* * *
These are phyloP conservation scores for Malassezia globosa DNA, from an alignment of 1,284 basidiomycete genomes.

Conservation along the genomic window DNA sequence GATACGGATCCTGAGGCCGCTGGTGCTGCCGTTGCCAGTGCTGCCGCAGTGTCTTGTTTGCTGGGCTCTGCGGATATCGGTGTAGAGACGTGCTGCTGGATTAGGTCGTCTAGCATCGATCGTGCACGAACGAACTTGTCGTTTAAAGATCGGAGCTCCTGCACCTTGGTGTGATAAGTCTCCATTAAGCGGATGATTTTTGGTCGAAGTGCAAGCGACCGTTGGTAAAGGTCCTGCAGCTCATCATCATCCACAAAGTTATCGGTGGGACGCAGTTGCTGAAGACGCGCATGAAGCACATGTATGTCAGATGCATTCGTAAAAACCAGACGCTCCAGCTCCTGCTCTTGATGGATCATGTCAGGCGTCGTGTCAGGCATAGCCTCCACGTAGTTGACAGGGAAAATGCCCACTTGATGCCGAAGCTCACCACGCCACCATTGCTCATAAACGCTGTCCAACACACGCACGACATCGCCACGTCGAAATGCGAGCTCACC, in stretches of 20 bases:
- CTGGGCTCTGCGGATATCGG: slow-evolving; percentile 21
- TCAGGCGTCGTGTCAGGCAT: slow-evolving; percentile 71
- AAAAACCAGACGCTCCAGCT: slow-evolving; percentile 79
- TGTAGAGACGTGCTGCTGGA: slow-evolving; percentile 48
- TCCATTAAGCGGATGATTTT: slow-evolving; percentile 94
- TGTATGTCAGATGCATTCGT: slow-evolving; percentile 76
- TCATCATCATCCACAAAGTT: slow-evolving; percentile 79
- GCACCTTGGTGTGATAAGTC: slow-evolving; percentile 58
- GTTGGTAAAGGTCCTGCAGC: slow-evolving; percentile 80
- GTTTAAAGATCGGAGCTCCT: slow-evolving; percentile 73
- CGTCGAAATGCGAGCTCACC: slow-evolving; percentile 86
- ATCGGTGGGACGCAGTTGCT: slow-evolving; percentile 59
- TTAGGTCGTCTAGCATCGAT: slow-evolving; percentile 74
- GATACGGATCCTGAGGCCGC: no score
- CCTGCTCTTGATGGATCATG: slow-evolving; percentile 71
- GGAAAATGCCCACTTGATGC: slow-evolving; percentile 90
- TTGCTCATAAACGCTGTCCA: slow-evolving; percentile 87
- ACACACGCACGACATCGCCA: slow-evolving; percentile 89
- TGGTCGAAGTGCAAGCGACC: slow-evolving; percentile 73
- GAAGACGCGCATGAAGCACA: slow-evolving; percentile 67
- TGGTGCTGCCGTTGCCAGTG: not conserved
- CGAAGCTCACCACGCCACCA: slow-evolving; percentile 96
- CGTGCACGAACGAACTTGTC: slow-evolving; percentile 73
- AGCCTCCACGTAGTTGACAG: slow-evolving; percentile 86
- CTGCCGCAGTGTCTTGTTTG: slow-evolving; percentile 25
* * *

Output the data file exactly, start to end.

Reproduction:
These are phyloP conservation scores for Malassezia globosa DNA, from an alignment of 1,284 basidiomycete genomes.

Conservation along the genomic window DNA sequence GATACGGATCCTGAGGCCGCTGGTGCTGCCGTTGCCAGTGCTGCCGCAGTGTCTTGTTTGCTGGGCTCTGCGGATATCGGTGTAGAGACGTGCTGCTGGATTAGGTCGTCTAGCATCGATCGTGCACGAACGAACTTGTCGTTTAAAGATCGGAGCTCCTGCACCTTGGTGTGATAAGTCTCCATTAAGCGGATGATTTTTGGTCGAAGTGCAAGCGACCGTTGGTAAAGGTCCTGCAGCTCATCATCATCCACAAAGTTATCGGTGGGACGCAGTTGCTGAAGACGCGCATGAAGCACATGTATGTCAGATGCATTCGTAAAAACCAGACGCTCCAGCTCCTGCTCTTGATGGATCATGTCAGGCGTCGTGTCAGGCATAGCCTCCACGTAGTTGACAGGGAAAATGCCCACTTGATGCCGAAGCTCACCACGCCACCATTGCTCATAAACGCTGTCCAACACACGCACGACATCGCCACGTCGAAATGCGAGCTCACC, in stretches of 20 bases:
- CTGGGCTCTGCGGATATCGG: slow-evolving; percentile 21
- TCAGGCGTCGTGTCAGGCAT: slow-evolving; percentile 71
- AAAAACCAGACGCTCCAGCT: slow-evolving; percentile 79
- TGTAGAGACGTGCTGCTGGA: slow-evolving; percentile 48
- TCCATTAAGCGGATGATTTT: slow-evolving; percentile 94
- TGTATGTCAGATGCATTCGT: slow-evolving; percentile 76
- TCATCATCATCCACAAAGTT: slow-evolving; percentile 79
- GCACCTTGGTGTGATAAGTC: slow-evolving; percentile 58
- GTTGGTAAAGGTCCTGCAGC: slow-evolving; percentile 80
- GTTTAAAGATCGGAGCTCCT: slow-evolving; percentile 73
- CGTCGAAATGCGAGCTCACC: slow-evolving; percentile 86
- ATCGGTGGGACGCAGTTGCT: slow-evolving; percentile 59
- TTAGGTCGTCTAGCATCGAT: slow-evolving; percentile 74
- GATACGGATCCTGAGGCCGC: no score
- CCTGCTCTTGATGGATCATG: slow-evolving; percentile 71
- GGAAAATGCCCACTTGATGC: slow-evolving; percentile 90
- TTGCTCATAAACGCTGTCCA: slow-evolving; percentile 87
- ACACACGCACGACATCGCCA: slow-evolving; percentile 89
- TGGTCGAAGTGCAAGCGACC: slow-evolving; percentile 73
- GAAGACGCGCATGAAGCACA: slow-evolving; percentile 67
- TGGTGCTGCCGTTGCCAGTG: not conserved
- CGAAGCTCACCACGCCACCA: slow-evolving; percentile 96
- CGTGCACGAACGAACTTGTC: slow-evolving; percentile 73
- AGCCTCCACGTAGTTGACAG: slow-evolving; percentile 86
- CTGCCGCAGTGTCTTGTTTG: slow-evolving; percentile 25